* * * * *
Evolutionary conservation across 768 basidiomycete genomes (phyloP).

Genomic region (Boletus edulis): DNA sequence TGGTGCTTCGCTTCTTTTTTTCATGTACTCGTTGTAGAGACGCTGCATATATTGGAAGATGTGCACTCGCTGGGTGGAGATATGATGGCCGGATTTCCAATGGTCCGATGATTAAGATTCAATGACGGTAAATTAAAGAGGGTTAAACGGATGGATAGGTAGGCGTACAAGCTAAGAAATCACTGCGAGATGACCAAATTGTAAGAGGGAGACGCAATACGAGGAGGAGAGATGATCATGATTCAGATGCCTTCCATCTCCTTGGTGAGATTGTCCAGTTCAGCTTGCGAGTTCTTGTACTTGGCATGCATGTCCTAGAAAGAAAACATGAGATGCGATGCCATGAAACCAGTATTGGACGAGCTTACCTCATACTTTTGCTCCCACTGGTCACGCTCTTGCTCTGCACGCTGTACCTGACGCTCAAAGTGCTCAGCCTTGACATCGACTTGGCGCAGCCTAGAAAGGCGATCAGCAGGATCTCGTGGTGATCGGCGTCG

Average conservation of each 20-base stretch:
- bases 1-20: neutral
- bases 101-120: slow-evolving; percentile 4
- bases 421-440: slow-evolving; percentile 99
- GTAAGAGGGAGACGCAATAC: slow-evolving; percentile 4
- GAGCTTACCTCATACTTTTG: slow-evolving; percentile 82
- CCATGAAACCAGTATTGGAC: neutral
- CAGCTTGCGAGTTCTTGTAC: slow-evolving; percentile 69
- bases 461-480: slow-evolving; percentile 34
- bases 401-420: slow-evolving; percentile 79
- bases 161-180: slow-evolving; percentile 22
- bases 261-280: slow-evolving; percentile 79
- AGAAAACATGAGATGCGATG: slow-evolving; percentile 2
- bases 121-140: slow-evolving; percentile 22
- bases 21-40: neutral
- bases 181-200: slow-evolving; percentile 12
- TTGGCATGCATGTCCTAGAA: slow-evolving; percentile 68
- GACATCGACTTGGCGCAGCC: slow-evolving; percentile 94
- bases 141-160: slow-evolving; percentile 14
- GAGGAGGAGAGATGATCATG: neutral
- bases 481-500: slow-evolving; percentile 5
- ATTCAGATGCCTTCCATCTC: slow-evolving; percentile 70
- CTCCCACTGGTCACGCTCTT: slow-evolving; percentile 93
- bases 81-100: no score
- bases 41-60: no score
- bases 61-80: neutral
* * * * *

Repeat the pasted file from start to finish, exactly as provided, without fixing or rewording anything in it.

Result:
Evolutionary conservation across 768 basidiomycete genomes (phyloP).

Genomic region (Boletus edulis): DNA sequence TGGTGCTTCGCTTCTTTTTTTCATGTACTCGTTGTAGAGACGCTGCATATATTGGAAGATGTGCACTCGCTGGGTGGAGATATGATGGCCGGATTTCCAATGGTCCGATGATTAAGATTCAATGACGGTAAATTAAAGAGGGTTAAACGGATGGATAGGTAGGCGTACAAGCTAAGAAATCACTGCGAGATGACCAAATTGTAAGAGGGAGACGCAATACGAGGAGGAGAGATGATCATGATTCAGATGCCTTCCATCTCCTTGGTGAGATTGTCCAGTTCAGCTTGCGAGTTCTTGTACTTGGCATGCATGTCCTAGAAAGAAAACATGAGATGCGATGCCATGAAACCAGTATTGGACGAGCTTACCTCATACTTTTGCTCCCACTGGTCACGCTCTTGCTCTGCACGCTGTACCTGACGCTCAAAGTGCTCAGCCTTGACATCGACTTGGCGCAGCCTAGAAAGGCGATCAGCAGGATCTCGTGGTGATCGGCGTCG

Average conservation of each 20-base stretch:
- bases 1-20: neutral
- bases 101-120: slow-evolving; percentile 4
- bases 421-440: slow-evolving; percentile 99
- GTAAGAGGGAGACGCAATAC: slow-evolving; percentile 4
- GAGCTTACCTCATACTTTTG: slow-evolving; percentile 82
- CCATGAAACCAGTATTGGAC: neutral
- CAGCTTGCGAGTTCTTGTAC: slow-evolving; percentile 69
- bases 461-480: slow-evolving; percentile 34
- bases 401-420: slow-evolving; percentile 79
- bases 161-180: slow-evolving; percentile 22
- bases 261-280: slow-evolving; percentile 79
- AGAAAACATGAGATGCGATG: slow-evolving; percentile 2
- bases 121-140: slow-evolving; percentile 22
- bases 21-40: neutral
- bases 181-200: slow-evolving; percentile 12
- TTGGCATGCATGTCCTAGAA: slow-evolving; percentile 68
- GACATCGACTTGGCGCAGCC: slow-evolving; percentile 94
- bases 141-160: slow-evolving; percentile 14
- GAGGAGGAGAGATGATCATG: neutral
- bases 481-500: slow-evolving; percentile 5
- ATTCAGATGCCTTCCATCTC: slow-evolving; percentile 70
- CTCCCACTGGTCACGCTCTT: slow-evolving; percentile 93
- bases 81-100: no score
- bases 41-60: no score
- bases 61-80: neutral